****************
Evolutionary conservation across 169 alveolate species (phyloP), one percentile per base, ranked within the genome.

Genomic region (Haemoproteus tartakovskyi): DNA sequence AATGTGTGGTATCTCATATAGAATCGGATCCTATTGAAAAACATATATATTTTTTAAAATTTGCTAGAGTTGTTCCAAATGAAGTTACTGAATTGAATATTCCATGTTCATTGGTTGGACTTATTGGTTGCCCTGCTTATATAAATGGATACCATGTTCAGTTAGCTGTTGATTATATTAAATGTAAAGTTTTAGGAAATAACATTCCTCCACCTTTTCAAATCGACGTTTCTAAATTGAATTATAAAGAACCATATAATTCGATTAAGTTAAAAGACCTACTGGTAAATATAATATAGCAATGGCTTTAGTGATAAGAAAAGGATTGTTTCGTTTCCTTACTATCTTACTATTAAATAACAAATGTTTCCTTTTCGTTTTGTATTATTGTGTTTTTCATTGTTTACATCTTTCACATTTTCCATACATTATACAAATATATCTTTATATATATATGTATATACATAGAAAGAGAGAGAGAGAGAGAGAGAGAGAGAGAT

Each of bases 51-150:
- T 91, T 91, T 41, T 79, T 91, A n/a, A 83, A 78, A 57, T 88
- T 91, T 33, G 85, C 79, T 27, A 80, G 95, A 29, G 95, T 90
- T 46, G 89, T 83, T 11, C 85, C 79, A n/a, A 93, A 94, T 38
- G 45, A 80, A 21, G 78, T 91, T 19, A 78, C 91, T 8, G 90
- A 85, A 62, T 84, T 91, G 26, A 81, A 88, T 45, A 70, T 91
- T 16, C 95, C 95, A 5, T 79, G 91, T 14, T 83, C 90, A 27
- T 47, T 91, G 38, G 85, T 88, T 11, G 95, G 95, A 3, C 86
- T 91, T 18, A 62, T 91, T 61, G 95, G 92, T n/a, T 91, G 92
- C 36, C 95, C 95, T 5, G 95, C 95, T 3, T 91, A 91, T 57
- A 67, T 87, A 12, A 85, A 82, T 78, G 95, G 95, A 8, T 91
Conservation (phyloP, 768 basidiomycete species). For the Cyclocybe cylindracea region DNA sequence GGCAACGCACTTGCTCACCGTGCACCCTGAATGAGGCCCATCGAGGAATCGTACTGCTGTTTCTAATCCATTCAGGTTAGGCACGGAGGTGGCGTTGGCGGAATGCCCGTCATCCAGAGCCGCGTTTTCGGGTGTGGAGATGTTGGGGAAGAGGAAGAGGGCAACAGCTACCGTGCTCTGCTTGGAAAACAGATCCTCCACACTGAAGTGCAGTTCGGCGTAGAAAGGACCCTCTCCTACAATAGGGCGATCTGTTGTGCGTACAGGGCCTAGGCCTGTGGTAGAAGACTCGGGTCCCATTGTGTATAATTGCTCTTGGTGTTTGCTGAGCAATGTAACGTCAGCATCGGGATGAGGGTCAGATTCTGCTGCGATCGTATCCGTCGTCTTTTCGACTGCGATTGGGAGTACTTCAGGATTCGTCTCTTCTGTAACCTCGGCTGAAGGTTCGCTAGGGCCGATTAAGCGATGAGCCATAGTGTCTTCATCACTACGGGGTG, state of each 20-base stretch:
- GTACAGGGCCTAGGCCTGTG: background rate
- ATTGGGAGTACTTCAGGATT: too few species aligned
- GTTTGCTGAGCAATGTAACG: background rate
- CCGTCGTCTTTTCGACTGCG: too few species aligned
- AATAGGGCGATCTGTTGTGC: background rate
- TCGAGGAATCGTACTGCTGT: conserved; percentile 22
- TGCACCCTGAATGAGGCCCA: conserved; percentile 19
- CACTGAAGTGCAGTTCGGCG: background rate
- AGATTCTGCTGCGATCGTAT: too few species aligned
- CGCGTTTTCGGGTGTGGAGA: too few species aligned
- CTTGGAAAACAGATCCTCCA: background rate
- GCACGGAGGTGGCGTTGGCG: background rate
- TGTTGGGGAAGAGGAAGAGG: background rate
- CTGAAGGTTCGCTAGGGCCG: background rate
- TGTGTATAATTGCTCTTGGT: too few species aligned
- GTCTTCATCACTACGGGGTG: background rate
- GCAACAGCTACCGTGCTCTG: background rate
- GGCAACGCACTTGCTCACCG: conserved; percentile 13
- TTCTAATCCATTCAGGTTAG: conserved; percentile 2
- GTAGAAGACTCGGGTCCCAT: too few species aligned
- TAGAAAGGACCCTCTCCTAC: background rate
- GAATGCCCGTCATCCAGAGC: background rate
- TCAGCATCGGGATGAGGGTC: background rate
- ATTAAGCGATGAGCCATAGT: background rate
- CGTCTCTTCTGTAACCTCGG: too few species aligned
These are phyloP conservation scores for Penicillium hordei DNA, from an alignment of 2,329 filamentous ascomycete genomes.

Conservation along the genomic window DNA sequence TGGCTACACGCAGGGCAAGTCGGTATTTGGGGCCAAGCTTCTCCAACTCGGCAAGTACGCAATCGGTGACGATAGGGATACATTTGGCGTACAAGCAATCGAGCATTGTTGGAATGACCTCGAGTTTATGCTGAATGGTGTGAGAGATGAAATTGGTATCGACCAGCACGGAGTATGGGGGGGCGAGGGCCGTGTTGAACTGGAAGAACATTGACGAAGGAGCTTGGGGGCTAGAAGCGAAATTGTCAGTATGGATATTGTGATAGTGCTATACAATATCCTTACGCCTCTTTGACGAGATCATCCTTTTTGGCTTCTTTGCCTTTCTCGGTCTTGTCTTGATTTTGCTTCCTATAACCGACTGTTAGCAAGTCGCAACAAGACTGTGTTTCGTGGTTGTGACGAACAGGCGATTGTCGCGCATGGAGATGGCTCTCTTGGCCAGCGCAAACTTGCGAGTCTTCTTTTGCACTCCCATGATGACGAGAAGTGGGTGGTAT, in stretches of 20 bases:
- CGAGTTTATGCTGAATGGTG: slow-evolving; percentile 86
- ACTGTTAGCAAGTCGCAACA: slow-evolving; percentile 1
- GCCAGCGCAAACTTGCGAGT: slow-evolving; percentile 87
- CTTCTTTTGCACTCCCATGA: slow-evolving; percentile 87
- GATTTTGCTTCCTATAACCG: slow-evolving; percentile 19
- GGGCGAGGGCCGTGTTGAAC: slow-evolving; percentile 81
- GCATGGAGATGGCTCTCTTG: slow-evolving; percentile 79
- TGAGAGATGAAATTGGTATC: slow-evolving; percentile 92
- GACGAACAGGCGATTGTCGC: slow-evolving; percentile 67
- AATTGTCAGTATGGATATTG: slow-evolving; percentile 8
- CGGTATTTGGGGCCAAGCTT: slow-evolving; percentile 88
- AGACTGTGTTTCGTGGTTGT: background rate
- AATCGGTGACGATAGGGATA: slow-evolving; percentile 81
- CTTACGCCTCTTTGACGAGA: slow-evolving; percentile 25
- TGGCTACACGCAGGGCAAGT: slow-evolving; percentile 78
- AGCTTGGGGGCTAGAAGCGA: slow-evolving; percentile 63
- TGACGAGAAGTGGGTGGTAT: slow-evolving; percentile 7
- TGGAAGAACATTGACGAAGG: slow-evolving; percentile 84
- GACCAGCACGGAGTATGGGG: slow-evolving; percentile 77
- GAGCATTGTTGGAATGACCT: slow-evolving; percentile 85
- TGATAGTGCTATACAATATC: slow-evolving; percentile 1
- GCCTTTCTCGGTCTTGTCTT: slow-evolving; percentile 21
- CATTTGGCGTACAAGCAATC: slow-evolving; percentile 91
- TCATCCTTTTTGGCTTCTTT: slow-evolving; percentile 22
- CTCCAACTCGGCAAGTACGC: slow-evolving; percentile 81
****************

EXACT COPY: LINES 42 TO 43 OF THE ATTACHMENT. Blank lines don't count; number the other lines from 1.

- CGAGTTTATGCTGAATGGTG: slow-evolving; percentile 86
- ACTGTTAGCAAGTCGCAACA: slow-evolving; percentile 1